Anyway, from Semper it’s just a short step to Otto Wagner.
Wagner refers to Historicism and Eclecticism as failed attempts to cope with the initially overwhelming onset of the new tasks posed by the modern era, leading to the forceful demand that ‘modern art must offer us modern forms that are created by us and that represent our abilities and actions. p251
This all reads like some recycled dissertation but the quote above is the author’s basic argument. Complex world needs complex solutions that represent its very complex complexness. Oh, and our skill at representing it. I’ll come back to this bit.
From Otto Wagner it’s a short hop to the First World War, The Bauhaus and to what the author calls the first ‘epochal’ style of the century – Modernism. It’s also a short step to Philip Johnson who, although not German, was a Nazi empathiser during the thirties. I’m currently re-reading Dejan Sudjic’s The Edifice Complex – The Architecture of Power. On pages 102-121 you’ll find a description of Johnson’s political leanings at the time. It’s easy to conclude that Johnson’s objections to Hannes Meyer’s architecture were political as much as architectural. With all the smugness of a theist claiming atheism is a belief like any other, Johnson claimed the absence of a style was itself a style as much as any other. Equally threatened by the concept of stylistically-derived visual characteristics being irrelevant and wasteful, the author repeats this on page 262.
Don’t forget that Footnote 151!
And again on page 265.
The author seems to be giving a lot of credence to what a 25-year old dilletante had to say. What Johnson and the author have in common is that both want to be on the winning team. Sudjic mentions Speer and Hitler, Pagano and Mussolini, Stalin’s architects, Mao’s architects, Rem Koolhaas … He draws a strong correlation between the activities of architects and totalitarian regimes and the power to get things done. He notes Rem Koolhaas’ championing of China [p153 ibid.] although, to a lesser extent, the same can be said since of his activities in Singapore. Meanwhile, the business development directors of ZHA are mining the lesser authoritarian regimes.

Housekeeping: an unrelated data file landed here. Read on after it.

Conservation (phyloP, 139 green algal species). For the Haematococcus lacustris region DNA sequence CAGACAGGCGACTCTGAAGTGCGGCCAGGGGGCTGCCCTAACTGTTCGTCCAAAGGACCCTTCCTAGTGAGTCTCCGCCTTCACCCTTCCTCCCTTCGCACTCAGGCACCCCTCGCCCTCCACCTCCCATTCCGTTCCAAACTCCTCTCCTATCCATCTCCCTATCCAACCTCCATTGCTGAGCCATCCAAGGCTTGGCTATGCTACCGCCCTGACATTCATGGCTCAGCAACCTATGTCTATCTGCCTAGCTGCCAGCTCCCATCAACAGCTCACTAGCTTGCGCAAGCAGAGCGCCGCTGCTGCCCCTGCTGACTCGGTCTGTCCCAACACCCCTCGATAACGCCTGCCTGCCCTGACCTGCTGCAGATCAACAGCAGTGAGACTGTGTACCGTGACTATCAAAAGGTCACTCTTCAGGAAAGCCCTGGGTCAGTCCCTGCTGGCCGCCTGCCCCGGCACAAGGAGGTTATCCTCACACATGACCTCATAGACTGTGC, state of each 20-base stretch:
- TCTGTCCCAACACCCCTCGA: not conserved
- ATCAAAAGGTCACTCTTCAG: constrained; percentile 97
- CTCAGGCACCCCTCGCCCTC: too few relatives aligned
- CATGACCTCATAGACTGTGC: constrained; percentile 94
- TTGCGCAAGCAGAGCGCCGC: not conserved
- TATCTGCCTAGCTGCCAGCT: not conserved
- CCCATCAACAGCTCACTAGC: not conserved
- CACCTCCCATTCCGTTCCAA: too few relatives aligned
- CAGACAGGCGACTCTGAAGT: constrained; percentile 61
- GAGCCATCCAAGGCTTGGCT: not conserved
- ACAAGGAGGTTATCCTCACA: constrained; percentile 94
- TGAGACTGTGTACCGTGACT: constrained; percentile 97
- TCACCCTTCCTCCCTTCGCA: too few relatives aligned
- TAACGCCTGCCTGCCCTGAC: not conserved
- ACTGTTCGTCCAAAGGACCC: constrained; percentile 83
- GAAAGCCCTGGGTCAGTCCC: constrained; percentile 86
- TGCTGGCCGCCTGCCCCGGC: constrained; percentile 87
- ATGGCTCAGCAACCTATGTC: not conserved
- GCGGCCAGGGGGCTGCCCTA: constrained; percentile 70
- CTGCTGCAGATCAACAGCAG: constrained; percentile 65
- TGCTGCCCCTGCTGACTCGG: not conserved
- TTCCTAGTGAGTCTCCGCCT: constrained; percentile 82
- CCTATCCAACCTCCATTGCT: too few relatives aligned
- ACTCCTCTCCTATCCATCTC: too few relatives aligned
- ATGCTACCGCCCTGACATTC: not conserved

Annoyingly, just when it starts getting interesting, Chap 3.6 segues into yet another summary of what’s to come. On p254 the question is asked
Here’s that buried footnote 142 and its cheeky “Incidentally …” beginning.
Since we’re unable to forget it’s impending arrival, this next table summarises how the author sees Parametricism and its place in things. It’s actually a fair enough classification.
I scribbled an alternative classification of Feudal styles, Elitist styles, Socialist styles (the first five Modernist subsidiaries) and finally, the Late Capitalist styles. I get the feeling an ‘epochal’ style is merely something that represents the dominant power structure of the time. Rather than ponder what Foucault would have said about that, it’s easier to think that architects merely follow the money. (I know I know – not all of them.)
On page 256, the author reverts to Luhmannspeak to explain why styles are necessary.
Within architecture[,] styles represent those necessary programmes that – at any instance – regulate the disposition over the two binary sets of values of the double code of architecture. …
In other words,
Styles provide the guidelines and criteria that help us identify the beautiful and the useful.